3. Calculate subsequent speeds to follow to ensure sufficient difference between the distribution profile at one speed and the next25.
    Note: this can also be done from the function "Estimate equilibrium rotor speeds function" in SEDFIT, which takes into account the solution column (filling volume).

2.2. Sample preparations

  1. Prepare 1 ml reference solution with 5 mM C14SB and 32.3% 2H2O as determined from density matching experiment (section 1), by mixing 100 μl 10X buffer solution (step 1.1.1), 20 μl 50X detergent solution (step 1.1.1), 323 μl 2H2O (99.9%) and 527 μl deionized H2O.
  2. Dissolve lyophilized, HPLC-purified SH peptides (expression and purification described previously31) in appropriate solvent such as methanol or 50% v/v aqueous acetonitrile. Measure A280 of the dissolved peptides in a microlitre-scale UV/Vis spectrophotometer and aliquot for three samples to give A280, 12mm = 0.3, 0.5, and 0.8 (A280, 10mm = 0.25, 0.417, and 0.67) each when diluted to 130 μl. Lyophilize the samples overnight and resuspend in 130 μl reference solution (step 2.2.1) to give the sample solutions.
    Note: SH protein can be detected from UV/Vis absorbance at 280 nm because it contains Trp and Tyr residues. Proteins without aromatic residues can be detected by tagging them with a suitable chromophore, using a Trp-containing mutant, or by using interference measurements instead of absorbance.
  3. Follow steps in section 1.2 to assemble a 6-channel AUC cell with quartz windows. Load the highest concentration sample (A280, 12mm = 0.8) in the channel nearest to the rotor center and lowest concentration sample (A280, 12mm = 0.3) furthest from the rotor center.

2.3. Setting up absorbance measurements

  1. Create a new set up file (File | New File) specifying “Equilibrium” and “Absorbance” measurement. Specify 280 nm as the detector wavelength.
  2. Perform radial calibration at 3000 rpm by checking “Radial calibration before first scan” in Scan Options, specifying data collection at low resolution, e.g. with Radial step size = 0.01 cm, Replicates = 3 (low resolution, fast), and executing a Single Scan. After the scan is completed, uncheck the option.
  3. Set up a sedimentation equilibrium method (“Method” button) to run at the first speed calculated in step 2.1.3, at 20°C, and collect 1 scan every 30 minutes. In each cells’ “Detail”, specify data collection at low resolution as in step 2.3.2. Monitor equilibrium progress by opening the data files in HeteroAnalysis and selecting “Match” function after at least 18 hours (approximately overnight, Fig. 4).
    Note: attainment of equilibrium may take substantially longer time for the first speed, whereas subsequent speeds will take less time.

Figure 4
Figure 4. Results from HeteroAnalysis Match function. The first and second speeds (top left and right) appear to have reached equilibrium, but it is better to wait a few more hours to be sure. In comparison, the third and fourth speeds (bottom left and right) have clearly reached equilibrium in a shorter time. Please click here to view a larger version of this figure.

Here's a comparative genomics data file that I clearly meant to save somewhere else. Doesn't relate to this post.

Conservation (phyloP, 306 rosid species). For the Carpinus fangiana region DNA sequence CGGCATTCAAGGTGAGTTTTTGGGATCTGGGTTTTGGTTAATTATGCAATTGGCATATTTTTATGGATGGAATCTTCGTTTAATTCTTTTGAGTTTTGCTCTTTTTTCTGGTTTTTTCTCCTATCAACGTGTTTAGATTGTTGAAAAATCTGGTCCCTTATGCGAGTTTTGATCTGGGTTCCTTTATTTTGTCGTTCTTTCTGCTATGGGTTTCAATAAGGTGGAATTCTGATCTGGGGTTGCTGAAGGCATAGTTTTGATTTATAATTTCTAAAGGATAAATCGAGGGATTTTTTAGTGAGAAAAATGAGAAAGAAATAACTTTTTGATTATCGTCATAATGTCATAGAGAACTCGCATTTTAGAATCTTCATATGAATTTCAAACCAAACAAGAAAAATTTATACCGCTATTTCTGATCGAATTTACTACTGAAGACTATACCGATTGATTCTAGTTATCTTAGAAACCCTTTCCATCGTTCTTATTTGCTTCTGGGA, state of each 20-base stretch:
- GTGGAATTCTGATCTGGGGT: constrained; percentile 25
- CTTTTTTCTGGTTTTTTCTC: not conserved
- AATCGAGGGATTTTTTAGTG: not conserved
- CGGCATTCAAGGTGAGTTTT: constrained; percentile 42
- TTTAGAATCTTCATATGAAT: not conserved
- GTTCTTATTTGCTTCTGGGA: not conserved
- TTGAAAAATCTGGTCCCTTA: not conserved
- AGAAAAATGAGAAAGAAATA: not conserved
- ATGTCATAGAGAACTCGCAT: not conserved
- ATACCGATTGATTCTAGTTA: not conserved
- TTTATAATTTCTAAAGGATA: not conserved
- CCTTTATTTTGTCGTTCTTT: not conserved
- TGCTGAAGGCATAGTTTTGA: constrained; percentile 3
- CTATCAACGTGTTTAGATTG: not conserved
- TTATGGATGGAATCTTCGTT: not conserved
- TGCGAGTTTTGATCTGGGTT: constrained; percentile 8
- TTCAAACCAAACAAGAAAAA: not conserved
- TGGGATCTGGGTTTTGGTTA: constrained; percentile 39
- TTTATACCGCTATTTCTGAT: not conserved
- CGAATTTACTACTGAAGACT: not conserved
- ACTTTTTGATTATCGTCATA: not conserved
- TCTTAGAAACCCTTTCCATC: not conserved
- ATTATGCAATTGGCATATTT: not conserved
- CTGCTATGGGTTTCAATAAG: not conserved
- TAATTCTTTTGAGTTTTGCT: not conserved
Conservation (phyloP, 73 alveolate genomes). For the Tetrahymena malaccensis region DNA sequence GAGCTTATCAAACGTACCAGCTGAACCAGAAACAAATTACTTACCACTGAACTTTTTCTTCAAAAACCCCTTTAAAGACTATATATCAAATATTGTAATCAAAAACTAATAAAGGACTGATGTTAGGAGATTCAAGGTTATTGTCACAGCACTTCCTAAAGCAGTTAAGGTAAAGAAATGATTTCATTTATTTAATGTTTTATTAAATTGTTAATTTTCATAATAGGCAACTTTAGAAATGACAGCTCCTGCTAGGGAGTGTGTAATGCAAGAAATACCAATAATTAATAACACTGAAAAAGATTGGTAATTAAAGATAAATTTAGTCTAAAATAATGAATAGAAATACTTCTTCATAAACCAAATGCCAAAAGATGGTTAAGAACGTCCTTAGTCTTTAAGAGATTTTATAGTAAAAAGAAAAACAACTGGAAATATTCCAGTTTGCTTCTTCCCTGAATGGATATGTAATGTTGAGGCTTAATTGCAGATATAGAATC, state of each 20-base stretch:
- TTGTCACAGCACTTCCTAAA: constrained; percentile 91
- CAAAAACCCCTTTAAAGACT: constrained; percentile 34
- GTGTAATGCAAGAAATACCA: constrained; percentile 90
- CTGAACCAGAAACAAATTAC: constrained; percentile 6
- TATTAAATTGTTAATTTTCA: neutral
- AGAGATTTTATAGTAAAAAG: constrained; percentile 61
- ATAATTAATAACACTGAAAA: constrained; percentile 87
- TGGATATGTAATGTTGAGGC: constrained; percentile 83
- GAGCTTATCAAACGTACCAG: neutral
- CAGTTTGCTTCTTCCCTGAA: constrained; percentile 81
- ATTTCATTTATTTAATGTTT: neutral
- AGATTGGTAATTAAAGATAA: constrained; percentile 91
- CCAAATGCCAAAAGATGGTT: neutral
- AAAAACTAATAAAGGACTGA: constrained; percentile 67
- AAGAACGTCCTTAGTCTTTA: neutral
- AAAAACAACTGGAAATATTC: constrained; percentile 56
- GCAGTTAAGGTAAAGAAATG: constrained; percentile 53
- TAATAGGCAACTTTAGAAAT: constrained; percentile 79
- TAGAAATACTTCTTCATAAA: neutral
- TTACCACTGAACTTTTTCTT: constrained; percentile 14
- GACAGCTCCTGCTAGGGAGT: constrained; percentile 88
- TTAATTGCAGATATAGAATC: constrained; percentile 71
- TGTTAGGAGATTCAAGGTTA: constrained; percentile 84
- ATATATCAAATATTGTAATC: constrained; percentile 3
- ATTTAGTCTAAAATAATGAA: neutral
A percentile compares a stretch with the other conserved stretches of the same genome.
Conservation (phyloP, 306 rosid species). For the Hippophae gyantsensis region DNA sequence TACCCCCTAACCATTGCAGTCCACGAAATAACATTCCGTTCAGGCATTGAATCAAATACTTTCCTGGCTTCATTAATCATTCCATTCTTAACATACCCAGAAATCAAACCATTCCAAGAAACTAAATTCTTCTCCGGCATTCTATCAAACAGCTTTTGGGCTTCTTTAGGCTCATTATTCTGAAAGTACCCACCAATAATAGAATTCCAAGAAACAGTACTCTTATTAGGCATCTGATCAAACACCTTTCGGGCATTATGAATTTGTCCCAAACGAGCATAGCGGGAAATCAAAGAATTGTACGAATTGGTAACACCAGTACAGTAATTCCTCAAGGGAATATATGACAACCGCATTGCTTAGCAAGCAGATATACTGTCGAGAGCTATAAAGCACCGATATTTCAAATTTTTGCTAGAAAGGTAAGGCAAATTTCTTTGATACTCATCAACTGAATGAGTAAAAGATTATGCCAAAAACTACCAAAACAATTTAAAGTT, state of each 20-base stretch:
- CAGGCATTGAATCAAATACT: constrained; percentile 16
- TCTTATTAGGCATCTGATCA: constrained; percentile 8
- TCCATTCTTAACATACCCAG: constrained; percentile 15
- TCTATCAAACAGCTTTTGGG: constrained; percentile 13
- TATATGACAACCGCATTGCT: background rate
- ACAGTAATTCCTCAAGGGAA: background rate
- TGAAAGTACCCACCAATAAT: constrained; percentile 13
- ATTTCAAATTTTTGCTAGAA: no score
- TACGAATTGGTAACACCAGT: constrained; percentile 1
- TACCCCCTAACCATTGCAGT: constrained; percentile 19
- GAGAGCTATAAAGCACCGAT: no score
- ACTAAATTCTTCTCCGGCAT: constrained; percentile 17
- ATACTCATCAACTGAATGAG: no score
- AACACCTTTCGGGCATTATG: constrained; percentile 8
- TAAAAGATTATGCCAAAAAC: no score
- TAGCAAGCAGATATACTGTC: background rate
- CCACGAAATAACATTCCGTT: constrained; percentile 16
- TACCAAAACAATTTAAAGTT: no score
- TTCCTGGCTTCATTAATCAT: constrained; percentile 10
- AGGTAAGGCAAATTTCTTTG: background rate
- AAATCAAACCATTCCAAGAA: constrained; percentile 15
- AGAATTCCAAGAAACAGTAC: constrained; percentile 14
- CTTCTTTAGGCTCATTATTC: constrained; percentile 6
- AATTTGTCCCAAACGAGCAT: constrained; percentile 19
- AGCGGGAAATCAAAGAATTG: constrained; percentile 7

1. Once equilibrium has been reached, collect a single scan at high resolution, e.g. with Radial step size = 0.001 cm, Replicates = 10 (high resolution, slow).
  2. After the scan is completed, repeat step 2.3.3 and 2.3.4 for the next speed.
  3. Optionally, when the time required to reach equilibrium for each speed is known (calculated or from experience), set up the sedimentation equilibrium method scan to include all the speeds calculated in step 2.1.3 and to collect 1 scan after the equilibration time for each speed. In this case, specify high resolution data collection in each cells’ “Detail”.

2.4. Data analysis in SEDFIT and SEDPHAT

Note: For further details and considerations in data analysis reader is referred to the following website:

  1. Open high resolution scans in SEDFIT (Data | load sedimentation equilibrium data) and split the data into 3 channels (these correspond to different concentrations for each sample; Options | Loading Options |Save 6-channel Raw Data in 3 Subsets).
  2. Re-open data files that belong to the same sample and same concentration but different speeds in SEDFIT. Adjust the meniscus (vertical red line), cell bottom (vertical blue line) and fitting limits (vertical green lines), and export the data for use in SEDPHAT (Data | Export Data to SEDPHAT). Input the parameters calculated in step 2.1.1, as well as rotor type and centerpiece type as requested. Repeat this step for every sample and concentration.
  3. Open all data from the same sample (all concentrations and speeds) in SEDPHAT and fill in Experiment Parameters; an example is shown in Fig. 5.
    Note: when D2O is added in the buffer, deuteration of exchangeable protons could significantly alter the molecular weight of the protein, especially for water-soluble proteins. Membrane proteins, especially small ones like SH protein, are less affected because membrane-embedded regions are protected from exchange. To correct this, input the “buffer D mol fraction”.
    Note: At this step it is recommended to save the edited dataset separately by selecting menu Data | Copy All Data And Save As New Config.